Thus the human brain consists of roughly three separate parts.
As we have seen, much of the lower and mid brain are relatively simple systems which are capable of registering experiences and regulating behavior largely outside of any conscious awareness (we don't have to think to remember to breathe!). In a sense, the human brain is like an archeological site with the outer layer composed of the most recent brain structure, and the deeper layers consisting of structures from our shared evolutionary history with the reptiles and mammals.
More neurons may be dedicated to certain regions of the body than others - for example, the fingers have many more nerve endings than the toes. We can use this to construct a distorted map of the body which shows the emphasis given to certain regions of the body's surface.
There is an approximate symmetry between left and right hemispheres - for example, there are two occipital lobes, two parietal lobes and there are two two frontal lobes.. However this symmetry is not exact - for example, the area associated with language appears only on the left hemisphere.
The frontal lobes occupy the front part of the brain behind the forehead and compose the portion of the brain most closely associated with "control" of responses to input from the rest of the system. They are most closely linked with making decisions and judgments.
In most people, the left hemisphere is dominant over the right in deciding which response to make. Since the frontal lobes occupy 29 percent of the cortex in our species (as opposed to 3.5 percent in rats and 17 percent in chimpanzees), they are often regarded as an index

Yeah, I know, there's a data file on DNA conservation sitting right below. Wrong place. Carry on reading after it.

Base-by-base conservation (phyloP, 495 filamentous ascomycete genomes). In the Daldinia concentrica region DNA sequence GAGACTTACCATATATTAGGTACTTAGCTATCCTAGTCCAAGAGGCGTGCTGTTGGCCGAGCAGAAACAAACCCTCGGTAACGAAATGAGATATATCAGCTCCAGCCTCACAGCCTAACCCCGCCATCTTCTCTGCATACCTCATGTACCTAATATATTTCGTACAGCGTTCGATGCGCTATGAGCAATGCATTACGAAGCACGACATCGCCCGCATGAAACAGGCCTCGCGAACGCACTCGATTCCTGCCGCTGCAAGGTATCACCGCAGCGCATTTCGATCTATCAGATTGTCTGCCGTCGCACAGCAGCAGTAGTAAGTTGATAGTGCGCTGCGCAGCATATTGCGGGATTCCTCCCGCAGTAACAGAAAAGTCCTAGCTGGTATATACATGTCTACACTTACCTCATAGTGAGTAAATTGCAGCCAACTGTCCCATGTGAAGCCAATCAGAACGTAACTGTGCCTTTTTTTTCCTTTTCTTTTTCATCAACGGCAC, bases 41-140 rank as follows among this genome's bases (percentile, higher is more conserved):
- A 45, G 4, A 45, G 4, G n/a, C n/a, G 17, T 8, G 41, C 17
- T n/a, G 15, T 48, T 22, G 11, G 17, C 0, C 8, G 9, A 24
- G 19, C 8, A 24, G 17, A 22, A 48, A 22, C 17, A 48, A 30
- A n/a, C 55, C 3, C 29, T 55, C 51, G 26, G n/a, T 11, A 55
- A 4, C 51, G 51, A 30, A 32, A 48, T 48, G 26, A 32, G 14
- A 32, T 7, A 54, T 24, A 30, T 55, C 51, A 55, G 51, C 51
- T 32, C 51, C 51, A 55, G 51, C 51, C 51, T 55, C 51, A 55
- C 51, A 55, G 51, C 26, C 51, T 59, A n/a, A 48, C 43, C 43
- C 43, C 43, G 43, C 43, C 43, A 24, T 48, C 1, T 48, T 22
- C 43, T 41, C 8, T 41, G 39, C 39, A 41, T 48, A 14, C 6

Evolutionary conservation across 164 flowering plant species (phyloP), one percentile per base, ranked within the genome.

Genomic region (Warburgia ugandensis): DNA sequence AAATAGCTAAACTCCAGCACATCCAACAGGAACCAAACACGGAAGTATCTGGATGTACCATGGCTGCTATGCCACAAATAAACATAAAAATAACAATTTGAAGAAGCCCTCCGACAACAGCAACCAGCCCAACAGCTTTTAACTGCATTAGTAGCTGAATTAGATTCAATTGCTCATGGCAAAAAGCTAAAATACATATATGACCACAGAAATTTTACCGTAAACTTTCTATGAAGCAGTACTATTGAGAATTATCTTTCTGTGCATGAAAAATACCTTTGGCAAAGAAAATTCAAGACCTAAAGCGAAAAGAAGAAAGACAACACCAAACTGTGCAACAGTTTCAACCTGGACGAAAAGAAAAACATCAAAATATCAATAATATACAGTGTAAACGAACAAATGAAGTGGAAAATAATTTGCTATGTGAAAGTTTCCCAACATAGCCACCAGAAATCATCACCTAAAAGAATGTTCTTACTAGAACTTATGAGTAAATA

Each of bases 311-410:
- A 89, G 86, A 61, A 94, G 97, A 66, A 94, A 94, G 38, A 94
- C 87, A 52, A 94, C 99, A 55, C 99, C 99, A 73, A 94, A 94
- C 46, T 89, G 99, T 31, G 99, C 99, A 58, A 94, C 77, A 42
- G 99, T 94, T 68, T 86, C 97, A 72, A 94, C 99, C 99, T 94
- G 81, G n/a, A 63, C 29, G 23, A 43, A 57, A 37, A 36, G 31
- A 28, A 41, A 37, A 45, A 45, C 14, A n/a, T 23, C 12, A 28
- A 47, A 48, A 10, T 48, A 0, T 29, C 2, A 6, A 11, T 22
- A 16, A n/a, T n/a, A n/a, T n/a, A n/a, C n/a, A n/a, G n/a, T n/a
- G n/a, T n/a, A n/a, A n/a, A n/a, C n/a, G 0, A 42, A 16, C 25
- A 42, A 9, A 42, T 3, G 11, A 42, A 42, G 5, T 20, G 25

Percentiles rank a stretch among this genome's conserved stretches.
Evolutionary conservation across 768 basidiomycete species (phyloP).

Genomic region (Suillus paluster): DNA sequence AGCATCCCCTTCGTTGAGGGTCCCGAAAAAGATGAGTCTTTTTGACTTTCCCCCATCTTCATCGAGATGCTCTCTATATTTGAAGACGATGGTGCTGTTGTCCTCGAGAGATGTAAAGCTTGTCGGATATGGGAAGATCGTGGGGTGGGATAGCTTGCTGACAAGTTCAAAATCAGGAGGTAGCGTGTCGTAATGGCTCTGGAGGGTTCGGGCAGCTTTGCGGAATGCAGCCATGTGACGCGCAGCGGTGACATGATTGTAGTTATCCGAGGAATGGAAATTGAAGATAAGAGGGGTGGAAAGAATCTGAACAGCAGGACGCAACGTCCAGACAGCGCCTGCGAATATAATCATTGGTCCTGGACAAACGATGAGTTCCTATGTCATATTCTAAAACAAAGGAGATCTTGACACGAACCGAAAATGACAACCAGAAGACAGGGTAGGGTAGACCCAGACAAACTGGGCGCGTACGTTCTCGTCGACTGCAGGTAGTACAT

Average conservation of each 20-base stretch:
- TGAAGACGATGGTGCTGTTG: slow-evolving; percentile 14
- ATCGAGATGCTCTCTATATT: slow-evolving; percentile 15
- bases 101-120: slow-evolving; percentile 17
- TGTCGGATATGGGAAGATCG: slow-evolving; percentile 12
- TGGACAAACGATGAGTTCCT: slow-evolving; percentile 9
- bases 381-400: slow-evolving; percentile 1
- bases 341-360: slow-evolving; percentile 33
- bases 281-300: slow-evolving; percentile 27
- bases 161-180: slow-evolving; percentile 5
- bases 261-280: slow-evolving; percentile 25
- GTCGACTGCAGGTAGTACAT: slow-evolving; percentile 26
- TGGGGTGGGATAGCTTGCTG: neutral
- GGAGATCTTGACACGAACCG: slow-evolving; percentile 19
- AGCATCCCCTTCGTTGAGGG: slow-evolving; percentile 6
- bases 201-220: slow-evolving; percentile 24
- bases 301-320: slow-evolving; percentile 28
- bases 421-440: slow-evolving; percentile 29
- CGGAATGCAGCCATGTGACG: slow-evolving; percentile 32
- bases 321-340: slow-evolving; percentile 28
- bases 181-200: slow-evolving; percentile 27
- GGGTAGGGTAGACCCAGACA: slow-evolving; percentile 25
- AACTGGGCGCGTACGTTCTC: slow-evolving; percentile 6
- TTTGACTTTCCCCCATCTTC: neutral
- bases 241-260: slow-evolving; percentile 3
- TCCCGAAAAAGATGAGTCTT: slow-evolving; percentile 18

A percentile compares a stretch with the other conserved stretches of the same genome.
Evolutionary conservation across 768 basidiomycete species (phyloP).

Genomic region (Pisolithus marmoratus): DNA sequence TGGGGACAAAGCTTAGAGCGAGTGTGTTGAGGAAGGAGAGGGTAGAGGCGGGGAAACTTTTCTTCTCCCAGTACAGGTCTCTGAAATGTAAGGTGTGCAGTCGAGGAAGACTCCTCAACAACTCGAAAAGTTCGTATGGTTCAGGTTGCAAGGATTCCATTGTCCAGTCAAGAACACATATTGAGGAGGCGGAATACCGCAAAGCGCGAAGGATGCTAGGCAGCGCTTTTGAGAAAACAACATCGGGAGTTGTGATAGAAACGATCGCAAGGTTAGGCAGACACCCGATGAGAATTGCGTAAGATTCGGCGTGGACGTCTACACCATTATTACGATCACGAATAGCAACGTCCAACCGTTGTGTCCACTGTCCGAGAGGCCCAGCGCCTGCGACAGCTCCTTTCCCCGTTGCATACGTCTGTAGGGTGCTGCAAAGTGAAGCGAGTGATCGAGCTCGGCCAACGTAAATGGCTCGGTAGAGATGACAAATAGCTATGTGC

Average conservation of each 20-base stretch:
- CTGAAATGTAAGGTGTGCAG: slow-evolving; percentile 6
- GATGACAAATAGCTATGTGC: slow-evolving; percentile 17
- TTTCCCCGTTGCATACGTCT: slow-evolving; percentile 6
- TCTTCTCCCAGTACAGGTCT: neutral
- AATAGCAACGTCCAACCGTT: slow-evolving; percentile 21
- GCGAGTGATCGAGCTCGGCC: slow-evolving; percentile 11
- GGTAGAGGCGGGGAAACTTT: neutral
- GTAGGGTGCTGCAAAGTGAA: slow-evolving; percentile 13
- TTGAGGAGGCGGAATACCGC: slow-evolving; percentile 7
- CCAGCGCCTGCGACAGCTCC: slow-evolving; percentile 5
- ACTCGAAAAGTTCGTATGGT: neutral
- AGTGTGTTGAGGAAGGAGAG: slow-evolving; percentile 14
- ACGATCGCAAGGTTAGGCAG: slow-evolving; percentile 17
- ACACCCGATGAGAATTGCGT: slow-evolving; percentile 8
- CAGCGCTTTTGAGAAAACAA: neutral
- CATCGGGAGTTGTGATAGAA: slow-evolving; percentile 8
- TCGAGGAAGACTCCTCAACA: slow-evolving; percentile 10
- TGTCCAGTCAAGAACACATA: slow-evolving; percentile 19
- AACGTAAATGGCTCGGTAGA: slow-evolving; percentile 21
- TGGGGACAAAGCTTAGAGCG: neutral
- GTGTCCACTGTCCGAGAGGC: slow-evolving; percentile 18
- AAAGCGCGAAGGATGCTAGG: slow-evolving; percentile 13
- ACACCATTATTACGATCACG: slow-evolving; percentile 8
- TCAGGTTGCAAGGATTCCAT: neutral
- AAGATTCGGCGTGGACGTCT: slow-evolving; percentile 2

of our evolutionary development. In individuals with normal hemispheric dominance, the left hemisphere, which manages the right side of the body, controls language and general cognitive functions. The right hemisphere, controlling the left half of the body, manages nonverbal processes, such as attention, pattern recognition, line orientation and the detection of complex auditory tones. Although the two hemispheres are in continual communication with each other, each acting as independent parallel processors with complementary functions, the dominant left-hemisphere appears most closely associated with a conscious self.
These structural features of the brain have been known for some time. In the section Brain components we will explore the nature of the cells themselves and later in Brain operation and processes try to understand how this set of intercommunicating complex structures we have described can possibly arise from the function and organization of the neurons themselves.